An Official Selection of the 2009 Cannes Film Festival, Sony Pictures presents Pedro Almodovar’s Broken Embraces. After Live Flesh, All About My Mother, and the critically acclaimed Volver, Almodovar teams up, yet again, with the effortlessly impressive Ms. Penelope Cruz giving us another gut-wrenching masterpiece.

Check out the review below…

The Players:

  • Writer/Director: Pedro Almodovar
  • Cast: Penelope Cruz, Lluis Homar, Blanca Portillo, Jose Gomez, Tamar Novas
  • Producers: Augustine Almodovar, Esther Garcia
  • Original Score: Alberto Iglesias
  • Editing: Jose Salcedo


The story is about a man who “writes, lives, and loves in darkness.” Fourteen years before the movie starts, he was in a brutal car accident that left him blind and without his muse (and love of his life), Lena. This man possesses a double identity: Harry Caine, the pseudonym with which he signs all of his literary works, and Mateao Blanco, his real name, with which he lives and signs the films he directs. After the accident, he reduces himself wholly to Harry Caine. Currently working as a blind writer, Harry Caine is assisted by his production manager and long time friend, Judit Garcia, and her son, Diego. Diego has an accident when Judit is out of town, Harry elects to take care of him – with all the downtime, Diego asks Harry about his former life as Mateo Blanco. Mateo reveals his past, specifically his experiences filming “Girls and Suticases,” and the vicious love triangle that evolved between himself, Lena, and the film’s producer, Ernesto.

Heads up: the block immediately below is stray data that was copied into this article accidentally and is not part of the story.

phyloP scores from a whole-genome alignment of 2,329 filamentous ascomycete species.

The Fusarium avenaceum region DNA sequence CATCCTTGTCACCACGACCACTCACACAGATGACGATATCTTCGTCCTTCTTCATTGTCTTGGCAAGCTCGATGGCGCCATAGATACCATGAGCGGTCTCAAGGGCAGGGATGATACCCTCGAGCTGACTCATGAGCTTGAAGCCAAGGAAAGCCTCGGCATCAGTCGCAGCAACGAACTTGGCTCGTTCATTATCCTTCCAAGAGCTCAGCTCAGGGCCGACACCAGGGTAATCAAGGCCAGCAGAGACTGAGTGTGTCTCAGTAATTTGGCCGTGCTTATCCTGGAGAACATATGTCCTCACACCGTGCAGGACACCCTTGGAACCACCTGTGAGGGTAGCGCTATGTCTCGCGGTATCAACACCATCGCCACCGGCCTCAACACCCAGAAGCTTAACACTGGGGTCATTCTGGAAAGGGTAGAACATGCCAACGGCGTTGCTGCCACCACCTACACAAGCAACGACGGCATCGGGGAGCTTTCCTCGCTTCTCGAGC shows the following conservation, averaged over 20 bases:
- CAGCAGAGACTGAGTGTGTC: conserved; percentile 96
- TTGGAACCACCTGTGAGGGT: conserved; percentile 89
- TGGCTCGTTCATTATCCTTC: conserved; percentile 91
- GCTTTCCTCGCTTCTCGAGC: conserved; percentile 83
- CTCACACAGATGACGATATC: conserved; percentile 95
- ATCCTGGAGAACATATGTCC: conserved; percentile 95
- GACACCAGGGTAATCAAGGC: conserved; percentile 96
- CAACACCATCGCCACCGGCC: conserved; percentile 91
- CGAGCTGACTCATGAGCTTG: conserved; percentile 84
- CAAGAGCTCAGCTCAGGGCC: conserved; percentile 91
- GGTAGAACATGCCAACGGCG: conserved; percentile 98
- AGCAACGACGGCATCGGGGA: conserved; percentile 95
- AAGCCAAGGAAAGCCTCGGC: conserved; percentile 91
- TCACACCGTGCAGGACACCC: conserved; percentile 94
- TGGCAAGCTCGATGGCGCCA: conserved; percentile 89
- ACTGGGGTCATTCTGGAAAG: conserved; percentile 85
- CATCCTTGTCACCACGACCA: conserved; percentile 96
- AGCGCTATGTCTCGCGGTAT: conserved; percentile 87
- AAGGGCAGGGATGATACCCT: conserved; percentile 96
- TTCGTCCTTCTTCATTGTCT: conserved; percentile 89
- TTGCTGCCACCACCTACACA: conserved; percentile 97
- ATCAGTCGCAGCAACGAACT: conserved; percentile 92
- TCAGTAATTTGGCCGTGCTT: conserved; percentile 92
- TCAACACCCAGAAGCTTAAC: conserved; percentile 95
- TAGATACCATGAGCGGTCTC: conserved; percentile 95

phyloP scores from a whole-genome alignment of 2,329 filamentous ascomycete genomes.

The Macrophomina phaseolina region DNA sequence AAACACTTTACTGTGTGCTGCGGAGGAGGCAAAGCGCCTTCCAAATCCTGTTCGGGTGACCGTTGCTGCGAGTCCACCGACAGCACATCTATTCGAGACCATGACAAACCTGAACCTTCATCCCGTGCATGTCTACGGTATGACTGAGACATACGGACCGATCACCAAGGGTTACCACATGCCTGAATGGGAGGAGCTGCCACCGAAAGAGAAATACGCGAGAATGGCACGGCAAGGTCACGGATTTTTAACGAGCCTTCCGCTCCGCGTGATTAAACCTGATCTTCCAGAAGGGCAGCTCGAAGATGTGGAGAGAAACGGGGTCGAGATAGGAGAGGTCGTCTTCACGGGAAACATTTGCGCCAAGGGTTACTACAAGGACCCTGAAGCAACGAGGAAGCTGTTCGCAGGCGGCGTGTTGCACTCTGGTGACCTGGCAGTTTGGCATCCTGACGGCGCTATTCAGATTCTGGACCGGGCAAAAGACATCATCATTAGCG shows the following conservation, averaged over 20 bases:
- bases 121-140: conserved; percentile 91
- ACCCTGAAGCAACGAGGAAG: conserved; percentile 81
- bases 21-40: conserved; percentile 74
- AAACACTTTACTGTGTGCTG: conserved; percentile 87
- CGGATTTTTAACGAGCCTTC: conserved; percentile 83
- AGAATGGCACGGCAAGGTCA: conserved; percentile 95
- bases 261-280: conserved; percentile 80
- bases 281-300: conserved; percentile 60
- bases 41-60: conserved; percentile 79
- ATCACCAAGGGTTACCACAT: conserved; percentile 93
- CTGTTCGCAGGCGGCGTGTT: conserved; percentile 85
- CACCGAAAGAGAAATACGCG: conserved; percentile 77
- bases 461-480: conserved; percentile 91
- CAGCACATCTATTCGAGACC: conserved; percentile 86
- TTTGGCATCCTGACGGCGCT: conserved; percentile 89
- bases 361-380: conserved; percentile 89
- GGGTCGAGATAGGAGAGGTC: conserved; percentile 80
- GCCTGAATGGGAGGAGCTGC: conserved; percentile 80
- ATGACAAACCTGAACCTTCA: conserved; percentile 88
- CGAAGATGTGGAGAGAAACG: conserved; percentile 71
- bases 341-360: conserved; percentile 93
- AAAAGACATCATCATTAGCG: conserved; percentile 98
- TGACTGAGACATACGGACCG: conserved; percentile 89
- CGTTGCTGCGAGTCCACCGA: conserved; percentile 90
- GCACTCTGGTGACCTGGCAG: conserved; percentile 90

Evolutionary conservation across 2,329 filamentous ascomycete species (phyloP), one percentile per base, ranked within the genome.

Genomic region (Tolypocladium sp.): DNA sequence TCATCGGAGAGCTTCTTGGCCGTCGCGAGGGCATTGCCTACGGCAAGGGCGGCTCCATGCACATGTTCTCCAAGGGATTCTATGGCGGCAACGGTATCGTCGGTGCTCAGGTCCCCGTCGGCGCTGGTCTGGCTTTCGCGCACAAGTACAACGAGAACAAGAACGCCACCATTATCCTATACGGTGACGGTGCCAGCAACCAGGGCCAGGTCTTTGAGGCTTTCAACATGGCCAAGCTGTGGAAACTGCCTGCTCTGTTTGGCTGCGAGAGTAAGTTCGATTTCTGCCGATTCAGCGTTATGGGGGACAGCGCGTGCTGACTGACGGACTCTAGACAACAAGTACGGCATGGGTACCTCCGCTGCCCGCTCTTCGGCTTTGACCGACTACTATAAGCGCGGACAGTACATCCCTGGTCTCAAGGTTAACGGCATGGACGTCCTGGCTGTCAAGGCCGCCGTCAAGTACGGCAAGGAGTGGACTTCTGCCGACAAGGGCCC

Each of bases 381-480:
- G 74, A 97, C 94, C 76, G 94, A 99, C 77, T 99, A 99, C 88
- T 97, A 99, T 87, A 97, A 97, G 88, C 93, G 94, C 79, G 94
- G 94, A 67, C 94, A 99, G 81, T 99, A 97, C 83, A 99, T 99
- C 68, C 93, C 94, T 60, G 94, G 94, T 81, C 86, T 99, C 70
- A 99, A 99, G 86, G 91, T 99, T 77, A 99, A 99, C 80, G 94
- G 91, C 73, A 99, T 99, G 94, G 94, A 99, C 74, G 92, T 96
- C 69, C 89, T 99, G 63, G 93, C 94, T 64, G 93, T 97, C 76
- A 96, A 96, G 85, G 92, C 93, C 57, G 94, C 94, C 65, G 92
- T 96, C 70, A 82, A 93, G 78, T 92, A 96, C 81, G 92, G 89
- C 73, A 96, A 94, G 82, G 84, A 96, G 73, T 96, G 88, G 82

The Good:

  • “Making Of” – While Lena and Mateo film “Girls and Suitcases,” Ernesto hires his son to shoot the “making of,” so he can spy on their on-set relationship. It serves as a parallel narrative to the primary story, but also as uncensored insight into the “reality” of Lena and Mateo’s “collaborative” relationship. It was an inventive excuse for Almodovar to subtly exceed his dramatic quota.
  • Noir - The film has all the ingredients of classic “noir,” while still maintaining its contemporary flare. And, for a large fraction of the film Lena has all the attributes of the “femme fatale” – dark, ambitious beauty, a humble past but the confidence and inclination to take risks, etc. Juicy.
  • Relationships - There is a massive amount of character-overlapping in this piece, and the fabulous complications only further enrich Almodovar’s plot-line. As the story unfolds, each character delivers a scandalous contribution to the chaos.
  • Commentary on Filmmaking: I’m going to go ahead and clock in as the ardent film journalist and admit, without shame, that I dig movies ABOUT filmmaking. Yes, potential overkill. But in the case of Broken Embraces, it only strengthens Almodovar’s theme. He really dramatizes the importance of editing – specifically the relationship between editor and director. Who’s the REAL story teller? And how easily can a swap of a “take” re-shape an entire story?

The Bad:

  • Length: I reluctantly admit the film is a little long. Did it sway my opinion of the movie even remotely? No. So don’t invest too much thought in this bullet point.


It’s hard to believe that Pedro Almodovar can top Volver – alas, Broken Embraces trumps with flying colors. It’s a fiercely engaging story, well acted, and beautifully directed. You would be a FOOL to miss this. I smell a Best Foreign Film Nod.

Rating: 9.5/10

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